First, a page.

SEALDs: Assessing Student-led Anti-War Protests in Contemporary Japan

Disclaimer: The following blog post is not a reflection of the University of Wisconsin-Madison’s opinion on SEALDS.

By Shatrunjay Mall.

SEALDs (Students Emergency Action for Liberal Democracy) was a student organization founded in May 2015 as part of the protest movement against Shinzō Abe and his government’s legislations to reinterpret the Japanese Constitution to allow Japan to engage in collective self-defense on behalf of its allies, e.g., the United States. Japan was rocked by its largest anti-war demonstrations in over fifty years in the summer and fall of 2015, and SEALDs quickly grew in significance to become the most visible face of this movement. Although SEALDs drew on pre-existing protest movements such as the anti-nuclear movement that had arisen after the nuclear meltdown following the 2011 earthquake and tsunami in northeast Japan, it expanded the range of its objections beyond nuclear issues and thus gained a wider appeal.[1] Widespread popular protest had been discredited in Japan following the violence and excesses of student radicalism in the 1960s and 1970s. Further, young Japanese people, and especially college students, were seen as apolitical and generally apathetic to social and political issues. SEALDs defied both these trends in contemporary Japanese society by mobilizing tens of thousands of young people to protest Abe’s security legislation.[2]

Image of a group of protestors. In the right of the foreground, there is a Japanese woman in her 20s holding a microphone. Other protestors are holding signs
SEALDs founding member protester Wakako Fukuda (right) with fellow protesters in Tokyo, August 2015.[3]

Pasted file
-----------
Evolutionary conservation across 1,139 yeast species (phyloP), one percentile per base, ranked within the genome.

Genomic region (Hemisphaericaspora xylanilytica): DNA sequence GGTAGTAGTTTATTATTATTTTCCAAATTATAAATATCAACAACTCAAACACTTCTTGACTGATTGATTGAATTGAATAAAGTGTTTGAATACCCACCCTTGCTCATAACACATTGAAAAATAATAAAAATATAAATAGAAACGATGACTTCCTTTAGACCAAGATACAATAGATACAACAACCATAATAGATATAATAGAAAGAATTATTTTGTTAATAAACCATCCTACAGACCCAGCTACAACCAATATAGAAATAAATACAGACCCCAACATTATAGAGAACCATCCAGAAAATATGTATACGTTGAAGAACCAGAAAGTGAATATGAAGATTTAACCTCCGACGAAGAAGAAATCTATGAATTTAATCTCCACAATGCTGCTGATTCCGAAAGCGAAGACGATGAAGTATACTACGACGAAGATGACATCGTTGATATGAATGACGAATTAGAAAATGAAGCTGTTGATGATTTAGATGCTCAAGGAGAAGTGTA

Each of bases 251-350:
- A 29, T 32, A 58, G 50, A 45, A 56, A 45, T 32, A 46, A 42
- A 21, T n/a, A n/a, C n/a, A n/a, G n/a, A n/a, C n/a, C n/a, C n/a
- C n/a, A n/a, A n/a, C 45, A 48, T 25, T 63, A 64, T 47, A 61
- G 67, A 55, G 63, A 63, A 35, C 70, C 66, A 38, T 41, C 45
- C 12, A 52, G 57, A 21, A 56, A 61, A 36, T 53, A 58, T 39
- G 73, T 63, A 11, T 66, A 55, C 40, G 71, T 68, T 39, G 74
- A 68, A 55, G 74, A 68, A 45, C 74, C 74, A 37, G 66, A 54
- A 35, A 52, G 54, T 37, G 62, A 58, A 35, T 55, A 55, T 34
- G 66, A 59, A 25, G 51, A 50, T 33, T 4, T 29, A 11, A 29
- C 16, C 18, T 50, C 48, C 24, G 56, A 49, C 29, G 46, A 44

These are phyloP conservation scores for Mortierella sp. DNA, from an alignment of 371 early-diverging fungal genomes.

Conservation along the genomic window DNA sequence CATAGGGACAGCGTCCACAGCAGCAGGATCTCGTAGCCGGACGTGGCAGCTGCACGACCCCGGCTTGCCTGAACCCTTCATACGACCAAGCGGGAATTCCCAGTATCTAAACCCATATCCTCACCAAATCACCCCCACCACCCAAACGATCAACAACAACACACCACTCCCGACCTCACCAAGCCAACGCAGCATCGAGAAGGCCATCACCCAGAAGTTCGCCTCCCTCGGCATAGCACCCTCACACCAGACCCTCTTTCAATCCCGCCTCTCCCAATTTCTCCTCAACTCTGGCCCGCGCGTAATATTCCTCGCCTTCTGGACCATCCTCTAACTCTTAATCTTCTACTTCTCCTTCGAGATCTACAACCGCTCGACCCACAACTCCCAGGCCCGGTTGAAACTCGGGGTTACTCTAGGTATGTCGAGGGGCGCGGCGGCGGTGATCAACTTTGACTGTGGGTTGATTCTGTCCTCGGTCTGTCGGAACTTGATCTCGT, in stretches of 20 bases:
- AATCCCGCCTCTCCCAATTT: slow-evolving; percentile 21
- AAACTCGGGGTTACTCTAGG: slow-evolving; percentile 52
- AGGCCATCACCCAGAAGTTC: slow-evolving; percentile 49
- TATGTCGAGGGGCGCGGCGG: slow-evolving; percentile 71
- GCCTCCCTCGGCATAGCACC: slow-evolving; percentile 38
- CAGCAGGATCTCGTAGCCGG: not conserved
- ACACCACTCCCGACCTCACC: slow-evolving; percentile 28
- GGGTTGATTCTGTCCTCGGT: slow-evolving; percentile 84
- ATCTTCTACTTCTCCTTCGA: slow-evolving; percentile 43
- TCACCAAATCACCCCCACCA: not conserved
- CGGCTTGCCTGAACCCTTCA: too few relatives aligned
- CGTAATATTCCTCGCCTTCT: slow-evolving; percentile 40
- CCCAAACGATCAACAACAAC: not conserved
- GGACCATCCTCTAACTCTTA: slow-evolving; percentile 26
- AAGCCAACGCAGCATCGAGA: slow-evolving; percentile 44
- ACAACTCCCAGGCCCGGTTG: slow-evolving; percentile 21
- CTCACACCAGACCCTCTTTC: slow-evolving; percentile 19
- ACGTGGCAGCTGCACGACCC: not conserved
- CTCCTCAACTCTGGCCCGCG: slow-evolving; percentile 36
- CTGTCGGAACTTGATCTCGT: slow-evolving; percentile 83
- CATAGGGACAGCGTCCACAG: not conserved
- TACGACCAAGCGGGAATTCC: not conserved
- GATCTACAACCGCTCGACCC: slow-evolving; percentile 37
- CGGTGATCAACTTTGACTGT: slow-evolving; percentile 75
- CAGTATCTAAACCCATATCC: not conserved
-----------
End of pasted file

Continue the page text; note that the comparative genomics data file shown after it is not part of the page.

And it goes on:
SEALDs was able to defy pre-existing negative notions about protest because of its moderate political message.[4] The radical student protestors of the 1960s were ideologically motivated by Marx, Lenin, and others in their protests against the enactment of the U.S.-Japan Security Treaty. However, SEALDs was not as ideologically explicit.[5] It was much more pragmatic in its political messaging, as it tapped into widespread anti-war sentiment in the Japanese population and attempted to create a wide political tent to engage many different constituencies. While their primary sloganeering was anti-war, and their focus was on the Abe government’s security legislation, they also directed their ire against the limits of Japan’s liberal democracy and its failures in meeting the needs of the people. SEALDs protesters addressed various tangible social and political issues including income inequality, social welfare, and the consumption tax.[6] Further, they were not opposed in principle to amending the Japanese constitution, but rather they were opposed to the kinds of changes that Abe and his allies would call for.[7] The approach of SEALDs in the anti-security legislation protests won its supporters from across the Japanese political spectrum, including from mainstream opposition parties like the Social Democratic Party, the Japanese Communist Party , and the former Democratic Party of Japan.[8] To the surprise of many observers, some supporters of the Kōmeitō, the junior partner in Japan’s ruling coalition, also participated in the anti-security legislation and anti-war protests in 2015.[9] Members of the Nichiren Buddhist lay organization Sōka Gakkai form the core electoral constituency of Kōmeitō, and they have a longstanding pacifist and anti-war tradition.[10] Scholars and commentators have debated the extent to which the traditionally pacifist Kōmeitō acted as a brake and as a moderating influence on the most belligerent tendencies of Abe and his Liberal Democratic Party (LDP), with some arguing that they were indeed successful, while others question the party’s pacifist convictions.[11]